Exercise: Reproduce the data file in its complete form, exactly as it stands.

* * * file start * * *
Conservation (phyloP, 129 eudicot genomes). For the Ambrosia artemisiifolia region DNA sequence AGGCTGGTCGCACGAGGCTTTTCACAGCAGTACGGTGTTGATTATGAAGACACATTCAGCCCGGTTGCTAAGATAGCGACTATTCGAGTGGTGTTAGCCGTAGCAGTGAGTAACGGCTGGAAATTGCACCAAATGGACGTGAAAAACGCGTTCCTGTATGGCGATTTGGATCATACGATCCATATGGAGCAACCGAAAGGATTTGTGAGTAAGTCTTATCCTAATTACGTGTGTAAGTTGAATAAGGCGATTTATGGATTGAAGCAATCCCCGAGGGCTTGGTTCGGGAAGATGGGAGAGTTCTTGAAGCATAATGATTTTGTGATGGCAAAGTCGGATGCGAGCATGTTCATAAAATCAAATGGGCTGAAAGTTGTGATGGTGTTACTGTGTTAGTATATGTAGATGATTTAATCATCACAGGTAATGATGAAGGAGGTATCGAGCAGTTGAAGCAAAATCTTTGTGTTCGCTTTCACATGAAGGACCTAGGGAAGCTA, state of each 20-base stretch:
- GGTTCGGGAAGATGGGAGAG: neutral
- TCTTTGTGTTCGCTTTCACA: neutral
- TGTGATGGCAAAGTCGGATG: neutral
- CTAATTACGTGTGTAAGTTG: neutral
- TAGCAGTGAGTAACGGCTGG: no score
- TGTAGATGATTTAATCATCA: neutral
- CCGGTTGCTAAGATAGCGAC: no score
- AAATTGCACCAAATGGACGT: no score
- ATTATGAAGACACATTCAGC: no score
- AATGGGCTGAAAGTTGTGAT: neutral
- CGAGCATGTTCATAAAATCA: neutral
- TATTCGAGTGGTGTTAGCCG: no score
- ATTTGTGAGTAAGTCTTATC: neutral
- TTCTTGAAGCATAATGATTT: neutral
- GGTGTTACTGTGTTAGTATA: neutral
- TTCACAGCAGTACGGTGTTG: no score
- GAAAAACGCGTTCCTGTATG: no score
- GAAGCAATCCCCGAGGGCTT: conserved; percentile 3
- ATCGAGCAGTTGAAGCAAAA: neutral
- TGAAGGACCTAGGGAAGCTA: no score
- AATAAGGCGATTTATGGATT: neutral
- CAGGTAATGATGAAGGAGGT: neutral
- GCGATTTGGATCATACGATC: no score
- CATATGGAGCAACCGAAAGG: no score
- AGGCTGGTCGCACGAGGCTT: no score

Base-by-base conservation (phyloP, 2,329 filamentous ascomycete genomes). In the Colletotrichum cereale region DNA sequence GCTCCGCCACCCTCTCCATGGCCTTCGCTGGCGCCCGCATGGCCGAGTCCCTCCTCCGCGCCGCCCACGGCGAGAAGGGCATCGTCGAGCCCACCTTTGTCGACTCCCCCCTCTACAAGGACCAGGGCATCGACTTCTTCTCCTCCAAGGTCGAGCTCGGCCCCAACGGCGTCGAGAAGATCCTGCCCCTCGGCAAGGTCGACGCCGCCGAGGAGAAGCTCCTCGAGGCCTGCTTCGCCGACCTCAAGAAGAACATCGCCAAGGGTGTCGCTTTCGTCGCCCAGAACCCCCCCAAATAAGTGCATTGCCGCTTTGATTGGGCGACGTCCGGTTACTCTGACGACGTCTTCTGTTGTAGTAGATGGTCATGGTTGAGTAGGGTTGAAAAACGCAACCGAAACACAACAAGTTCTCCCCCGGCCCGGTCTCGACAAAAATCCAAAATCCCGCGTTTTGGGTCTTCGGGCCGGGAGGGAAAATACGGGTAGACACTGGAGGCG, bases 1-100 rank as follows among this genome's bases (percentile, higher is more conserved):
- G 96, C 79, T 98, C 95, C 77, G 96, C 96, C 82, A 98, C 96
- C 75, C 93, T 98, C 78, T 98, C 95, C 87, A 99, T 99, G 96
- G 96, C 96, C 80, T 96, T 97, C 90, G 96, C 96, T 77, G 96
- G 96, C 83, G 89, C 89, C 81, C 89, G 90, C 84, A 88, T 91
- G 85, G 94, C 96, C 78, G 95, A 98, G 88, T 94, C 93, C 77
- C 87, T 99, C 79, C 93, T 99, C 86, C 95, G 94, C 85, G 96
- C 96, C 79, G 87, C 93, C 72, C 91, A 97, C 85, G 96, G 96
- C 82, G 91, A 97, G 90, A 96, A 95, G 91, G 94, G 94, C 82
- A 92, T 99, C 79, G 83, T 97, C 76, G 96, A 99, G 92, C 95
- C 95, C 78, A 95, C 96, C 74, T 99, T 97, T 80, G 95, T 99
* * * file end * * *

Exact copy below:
Conservation (phyloP, 129 eudicot genomes). For the Ambrosia artemisiifolia region DNA sequence AGGCTGGTCGCACGAGGCTTTTCACAGCAGTACGGTGTTGATTATGAAGACACATTCAGCCCGGTTGCTAAGATAGCGACTATTCGAGTGGTGTTAGCCGTAGCAGTGAGTAACGGCTGGAAATTGCACCAAATGGACGTGAAAAACGCGTTCCTGTATGGCGATTTGGATCATACGATCCATATGGAGCAACCGAAAGGATTTGTGAGTAAGTCTTATCCTAATTACGTGTGTAAGTTGAATAAGGCGATTTATGGATTGAAGCAATCCCCGAGGGCTTGGTTCGGGAAGATGGGAGAGTTCTTGAAGCATAATGATTTTGTGATGGCAAAGTCGGATGCGAGCATGTTCATAAAATCAAATGGGCTGAAAGTTGTGATGGTGTTACTGTGTTAGTATATGTAGATGATTTAATCATCACAGGTAATGATGAAGGAGGTATCGAGCAGTTGAAGCAAAATCTTTGTGTTCGCTTTCACATGAAGGACCTAGGGAAGCTA, state of each 20-base stretch:
- GGTTCGGGAAGATGGGAGAG: neutral
- TCTTTGTGTTCGCTTTCACA: neutral
- TGTGATGGCAAAGTCGGATG: neutral
- CTAATTACGTGTGTAAGTTG: neutral
- TAGCAGTGAGTAACGGCTGG: no score
- TGTAGATGATTTAATCATCA: neutral
- CCGGTTGCTAAGATAGCGAC: no score
- AAATTGCACCAAATGGACGT: no score
- ATTATGAAGACACATTCAGC: no score
- AATGGGCTGAAAGTTGTGAT: neutral
- CGAGCATGTTCATAAAATCA: neutral
- TATTCGAGTGGTGTTAGCCG: no score
- ATTTGTGAGTAAGTCTTATC: neutral
- TTCTTGAAGCATAATGATTT: neutral
- GGTGTTACTGTGTTAGTATA: neutral
- TTCACAGCAGTACGGTGTTG: no score
- GAAAAACGCGTTCCTGTATG: no score
- GAAGCAATCCCCGAGGGCTT: conserved; percentile 3
- ATCGAGCAGTTGAAGCAAAA: neutral
- TGAAGGACCTAGGGAAGCTA: no score
- AATAAGGCGATTTATGGATT: neutral
- CAGGTAATGATGAAGGAGGT: neutral
- GCGATTTGGATCATACGATC: no score
- CATATGGAGCAACCGAAAGG: no score
- AGGCTGGTCGCACGAGGCTT: no score

Base-by-base conservation (phyloP, 2,329 filamentous ascomycete genomes). In the Colletotrichum cereale region DNA sequence GCTCCGCCACCCTCTCCATGGCCTTCGCTGGCGCCCGCATGGCCGAGTCCCTCCTCCGCGCCGCCCACGGCGAGAAGGGCATCGTCGAGCCCACCTTTGTCGACTCCCCCCTCTACAAGGACCAGGGCATCGACTTCTTCTCCTCCAAGGTCGAGCTCGGCCCCAACGGCGTCGAGAAGATCCTGCCCCTCGGCAAGGTCGACGCCGCCGAGGAGAAGCTCCTCGAGGCCTGCTTCGCCGACCTCAAGAAGAACATCGCCAAGGGTGTCGCTTTCGTCGCCCAGAACCCCCCCAAATAAGTGCATTGCCGCTTTGATTGGGCGACGTCCGGTTACTCTGACGACGTCTTCTGTTGTAGTAGATGGTCATGGTTGAGTAGGGTTGAAAAACGCAACCGAAACACAACAAGTTCTCCCCCGGCCCGGTCTCGACAAAAATCCAAAATCCCGCGTTTTGGGTCTTCGGGCCGGGAGGGAAAATACGGGTAGACACTGGAGGCG, bases 1-100 rank as follows among this genome's bases (percentile, higher is more conserved):
- G 96, C 79, T 98, C 95, C 77, G 96, C 96, C 82, A 98, C 96
- C 75, C 93, T 98, C 78, T 98, C 95, C 87, A 99, T 99, G 96
- G 96, C 96, C 80, T 96, T 97, C 90, G 96, C 96, T 77, G 96
- G 96, C 83, G 89, C 89, C 81, C 89, G 90, C 84, A 88, T 91
- G 85, G 94, C 96, C 78, G 95, A 98, G 88, T 94, C 93, C 77
- C 87, T 99, C 79, C 93, T 99, C 86, C 95, G 94, C 85, G 96
- C 96, C 79, G 87, C 93, C 72, C 91, A 97, C 85, G 96, G 96
- C 82, G 91, A 97, G 90, A 96, A 95, G 91, G 94, G 94, C 82
- A 92, T 99, C 79, G 83, T 97, C 76, G 96, A 99, G 92, C 95
- C 95, C 78, A 95, C 96, C 74, T 99, T 97, T 80, G 95, T 99